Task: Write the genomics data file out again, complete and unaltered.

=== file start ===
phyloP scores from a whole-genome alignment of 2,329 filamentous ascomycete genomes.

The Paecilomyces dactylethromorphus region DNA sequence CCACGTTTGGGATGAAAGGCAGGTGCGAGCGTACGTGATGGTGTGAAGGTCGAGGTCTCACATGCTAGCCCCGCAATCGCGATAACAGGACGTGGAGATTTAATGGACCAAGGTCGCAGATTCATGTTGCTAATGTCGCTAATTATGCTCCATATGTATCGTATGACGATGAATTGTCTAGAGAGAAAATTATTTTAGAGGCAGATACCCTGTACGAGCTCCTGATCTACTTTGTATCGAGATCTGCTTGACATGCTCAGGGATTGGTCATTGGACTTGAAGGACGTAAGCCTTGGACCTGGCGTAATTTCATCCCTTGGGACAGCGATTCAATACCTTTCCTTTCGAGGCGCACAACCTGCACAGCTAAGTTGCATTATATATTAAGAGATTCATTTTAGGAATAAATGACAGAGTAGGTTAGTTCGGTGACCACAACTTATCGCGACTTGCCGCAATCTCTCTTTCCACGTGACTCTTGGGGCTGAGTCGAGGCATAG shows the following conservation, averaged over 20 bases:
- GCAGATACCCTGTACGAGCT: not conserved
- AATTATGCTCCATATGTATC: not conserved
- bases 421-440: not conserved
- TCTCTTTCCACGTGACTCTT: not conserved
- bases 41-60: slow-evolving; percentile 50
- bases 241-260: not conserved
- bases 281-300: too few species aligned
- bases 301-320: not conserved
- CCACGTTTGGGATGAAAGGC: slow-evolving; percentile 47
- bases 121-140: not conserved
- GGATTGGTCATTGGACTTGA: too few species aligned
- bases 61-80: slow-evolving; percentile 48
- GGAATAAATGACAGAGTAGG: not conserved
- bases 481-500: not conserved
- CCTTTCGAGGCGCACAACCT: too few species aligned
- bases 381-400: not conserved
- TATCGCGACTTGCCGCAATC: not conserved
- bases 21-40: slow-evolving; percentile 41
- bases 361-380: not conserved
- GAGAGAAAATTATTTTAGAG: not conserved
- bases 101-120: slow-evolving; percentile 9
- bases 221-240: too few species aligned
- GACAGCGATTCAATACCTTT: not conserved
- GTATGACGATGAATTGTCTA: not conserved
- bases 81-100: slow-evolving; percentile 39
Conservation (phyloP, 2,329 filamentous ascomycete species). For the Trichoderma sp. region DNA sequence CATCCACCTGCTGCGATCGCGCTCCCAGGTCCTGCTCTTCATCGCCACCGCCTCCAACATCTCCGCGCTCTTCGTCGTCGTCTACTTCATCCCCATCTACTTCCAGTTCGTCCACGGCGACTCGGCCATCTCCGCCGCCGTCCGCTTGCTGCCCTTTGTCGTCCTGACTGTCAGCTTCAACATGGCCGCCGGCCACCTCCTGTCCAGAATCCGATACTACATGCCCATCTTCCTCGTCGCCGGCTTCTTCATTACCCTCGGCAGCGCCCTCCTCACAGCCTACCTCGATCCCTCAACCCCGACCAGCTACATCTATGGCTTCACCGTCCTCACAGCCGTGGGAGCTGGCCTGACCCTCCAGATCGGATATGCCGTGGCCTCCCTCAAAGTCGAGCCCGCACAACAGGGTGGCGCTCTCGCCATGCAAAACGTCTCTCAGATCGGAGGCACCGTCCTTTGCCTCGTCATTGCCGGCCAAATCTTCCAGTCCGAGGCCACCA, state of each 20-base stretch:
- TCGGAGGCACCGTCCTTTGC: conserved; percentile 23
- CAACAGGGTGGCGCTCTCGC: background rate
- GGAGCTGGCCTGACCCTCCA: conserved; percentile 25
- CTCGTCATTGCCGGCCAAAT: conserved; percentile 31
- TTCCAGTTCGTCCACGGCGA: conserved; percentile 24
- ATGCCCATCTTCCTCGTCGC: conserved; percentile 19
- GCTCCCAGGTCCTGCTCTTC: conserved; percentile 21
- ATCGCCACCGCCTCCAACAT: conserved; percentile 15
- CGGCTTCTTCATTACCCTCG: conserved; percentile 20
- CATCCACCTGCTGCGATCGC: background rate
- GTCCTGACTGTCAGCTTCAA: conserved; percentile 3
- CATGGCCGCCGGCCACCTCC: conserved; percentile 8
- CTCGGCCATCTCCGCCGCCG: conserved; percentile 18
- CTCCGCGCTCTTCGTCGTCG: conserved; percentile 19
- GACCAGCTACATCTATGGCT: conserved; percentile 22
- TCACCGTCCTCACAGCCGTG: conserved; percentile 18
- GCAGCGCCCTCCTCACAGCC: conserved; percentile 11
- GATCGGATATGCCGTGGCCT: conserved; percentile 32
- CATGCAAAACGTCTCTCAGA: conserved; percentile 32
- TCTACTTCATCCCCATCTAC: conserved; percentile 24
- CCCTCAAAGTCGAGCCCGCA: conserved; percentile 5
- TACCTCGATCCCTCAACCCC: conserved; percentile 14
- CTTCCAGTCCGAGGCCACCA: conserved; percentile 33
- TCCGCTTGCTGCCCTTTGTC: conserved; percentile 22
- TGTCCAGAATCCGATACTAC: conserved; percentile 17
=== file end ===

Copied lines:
phyloP scores from a whole-genome alignment of 2,329 filamentous ascomycete genomes.

The Paecilomyces dactylethromorphus region DNA sequence CCACGTTTGGGATGAAAGGCAGGTGCGAGCGTACGTGATGGTGTGAAGGTCGAGGTCTCACATGCTAGCCCCGCAATCGCGATAACAGGACGTGGAGATTTAATGGACCAAGGTCGCAGATTCATGTTGCTAATGTCGCTAATTATGCTCCATATGTATCGTATGACGATGAATTGTCTAGAGAGAAAATTATTTTAGAGGCAGATACCCTGTACGAGCTCCTGATCTACTTTGTATCGAGATCTGCTTGACATGCTCAGGGATTGGTCATTGGACTTGAAGGACGTAAGCCTTGGACCTGGCGTAATTTCATCCCTTGGGACAGCGATTCAATACCTTTCCTTTCGAGGCGCACAACCTGCACAGCTAAGTTGCATTATATATTAAGAGATTCATTTTAGGAATAAATGACAGAGTAGGTTAGTTCGGTGACCACAACTTATCGCGACTTGCCGCAATCTCTCTTTCCACGTGACTCTTGGGGCTGAGTCGAGGCATAG shows the following conservation, averaged over 20 bases:
- GCAGATACCCTGTACGAGCT: not conserved
- AATTATGCTCCATATGTATC: not conserved
- bases 421-440: not conserved
- TCTCTTTCCACGTGACTCTT: not conserved
- bases 41-60: slow-evolving; percentile 50
- bases 241-260: not conserved
- bases 281-300: too few species aligned
- bases 301-320: not conserved
- CCACGTTTGGGATGAAAGGC: slow-evolving; percentile 47
- bases 121-140: not conserved
- GGATTGGTCATTGGACTTGA: too few species aligned
- bases 61-80: slow-evolving; percentile 48
- GGAATAAATGACAGAGTAGG: not conserved
- bases 481-500: not conserved
- CCTTTCGAGGCGCACAACCT: too few species aligned
- bases 381-400: not conserved
- TATCGCGACTTGCCGCAATC: not conserved
- bases 21-40: slow-evolving; percentile 41
- bases 361-380: not conserved
- GAGAGAAAATTATTTTAGAG: not conserved
- bases 101-120: slow-evolving; percentile 9
- bases 221-240: too few species aligned
- GACAGCGATTCAATACCTTT: not conserved
- GTATGACGATGAATTGTCTA: not conserved
- bases 81-100: slow-evolving; percentile 39
Conservation (phyloP, 2,329 filamentous ascomycete species). For the Trichoderma sp. region DNA sequence CATCCACCTGCTGCGATCGCGCTCCCAGGTCCTGCTCTTCATCGCCACCGCCTCCAACATCTCCGCGCTCTTCGTCGTCGTCTACTTCATCCCCATCTACTTCCAGTTCGTCCACGGCGACTCGGCCATCTCCGCCGCCGTCCGCTTGCTGCCCTTTGTCGTCCTGACTGTCAGCTTCAACATGGCCGCCGGCCACCTCCTGTCCAGAATCCGATACTACATGCCCATCTTCCTCGTCGCCGGCTTCTTCATTACCCTCGGCAGCGCCCTCCTCACAGCCTACCTCGATCCCTCAACCCCGACCAGCTACATCTATGGCTTCACCGTCCTCACAGCCGTGGGAGCTGGCCTGACCCTCCAGATCGGATATGCCGTGGCCTCCCTCAAAGTCGAGCCCGCACAACAGGGTGGCGCTCTCGCCATGCAAAACGTCTCTCAGATCGGAGGCACCGTCCTTTGCCTCGTCATTGCCGGCCAAATCTTCCAGTCCGAGGCCACCA, state of each 20-base stretch:
- TCGGAGGCACCGTCCTTTGC: conserved; percentile 23
- CAACAGGGTGGCGCTCTCGC: background rate
- GGAGCTGGCCTGACCCTCCA: conserved; percentile 25
- CTCGTCATTGCCGGCCAAAT: conserved; percentile 31
- TTCCAGTTCGTCCACGGCGA: conserved; percentile 24
- ATGCCCATCTTCCTCGTCGC: conserved; percentile 19
- GCTCCCAGGTCCTGCTCTTC: conserved; percentile 21
- ATCGCCACCGCCTCCAACAT: conserved; percentile 15
- CGGCTTCTTCATTACCCTCG: conserved; percentile 20
- CATCCACCTGCTGCGATCGC: background rate
- GTCCTGACTGTCAGCTTCAA: conserved; percentile 3
- CATGGCCGCCGGCCACCTCC: conserved; percentile 8
- CTCGGCCATCTCCGCCGCCG: conserved; percentile 18
- CTCCGCGCTCTTCGTCGTCG: conserved; percentile 19
- GACCAGCTACATCTATGGCT: conserved; percentile 22
- TCACCGTCCTCACAGCCGTG: conserved; percentile 18
- GCAGCGCCCTCCTCACAGCC: conserved; percentile 11
- GATCGGATATGCCGTGGCCT: conserved; percentile 32
- CATGCAAAACGTCTCTCAGA: conserved; percentile 32
- TCTACTTCATCCCCATCTAC: conserved; percentile 24
- CCCTCAAAGTCGAGCCCGCA: conserved; percentile 5
- TACCTCGATCCCTCAACCCC: conserved; percentile 14
- CTTCCAGTCCGAGGCCACCA: conserved; percentile 33
- TCCGCTTGCTGCCCTTTGTC: conserved; percentile 22
- TGTCCAGAATCCGATACTAC: conserved; percentile 17